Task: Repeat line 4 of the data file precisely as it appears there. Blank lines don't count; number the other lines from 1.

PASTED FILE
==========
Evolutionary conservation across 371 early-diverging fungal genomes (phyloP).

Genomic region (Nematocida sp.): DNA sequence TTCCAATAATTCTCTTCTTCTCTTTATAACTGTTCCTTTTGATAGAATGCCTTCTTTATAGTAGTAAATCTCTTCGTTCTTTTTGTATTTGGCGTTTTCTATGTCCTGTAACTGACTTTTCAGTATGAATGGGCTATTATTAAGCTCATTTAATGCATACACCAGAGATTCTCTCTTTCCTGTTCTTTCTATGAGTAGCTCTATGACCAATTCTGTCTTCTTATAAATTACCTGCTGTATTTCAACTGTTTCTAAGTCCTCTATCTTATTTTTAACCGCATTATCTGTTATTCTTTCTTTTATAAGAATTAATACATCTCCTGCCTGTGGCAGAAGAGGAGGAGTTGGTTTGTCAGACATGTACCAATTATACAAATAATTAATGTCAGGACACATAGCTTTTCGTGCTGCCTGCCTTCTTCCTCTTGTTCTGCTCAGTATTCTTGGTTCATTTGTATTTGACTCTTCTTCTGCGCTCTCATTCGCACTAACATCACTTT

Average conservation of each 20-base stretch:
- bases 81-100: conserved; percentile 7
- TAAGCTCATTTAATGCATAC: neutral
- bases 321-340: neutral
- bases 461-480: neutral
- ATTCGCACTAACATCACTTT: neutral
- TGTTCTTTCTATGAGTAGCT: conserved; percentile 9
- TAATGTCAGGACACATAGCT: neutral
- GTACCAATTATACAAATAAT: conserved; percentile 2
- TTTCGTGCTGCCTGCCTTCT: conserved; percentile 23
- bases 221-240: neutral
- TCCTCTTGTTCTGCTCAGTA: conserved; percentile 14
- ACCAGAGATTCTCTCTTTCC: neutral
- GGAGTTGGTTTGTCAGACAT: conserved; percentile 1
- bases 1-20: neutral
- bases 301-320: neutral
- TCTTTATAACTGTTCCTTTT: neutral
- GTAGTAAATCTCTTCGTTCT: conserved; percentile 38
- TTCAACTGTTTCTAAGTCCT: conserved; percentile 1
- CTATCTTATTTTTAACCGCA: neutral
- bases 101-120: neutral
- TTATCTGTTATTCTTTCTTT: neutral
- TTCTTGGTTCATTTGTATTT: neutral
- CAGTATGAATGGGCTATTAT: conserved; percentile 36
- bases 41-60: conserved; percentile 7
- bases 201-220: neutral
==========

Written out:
- bases 81-100: conserved; percentile 7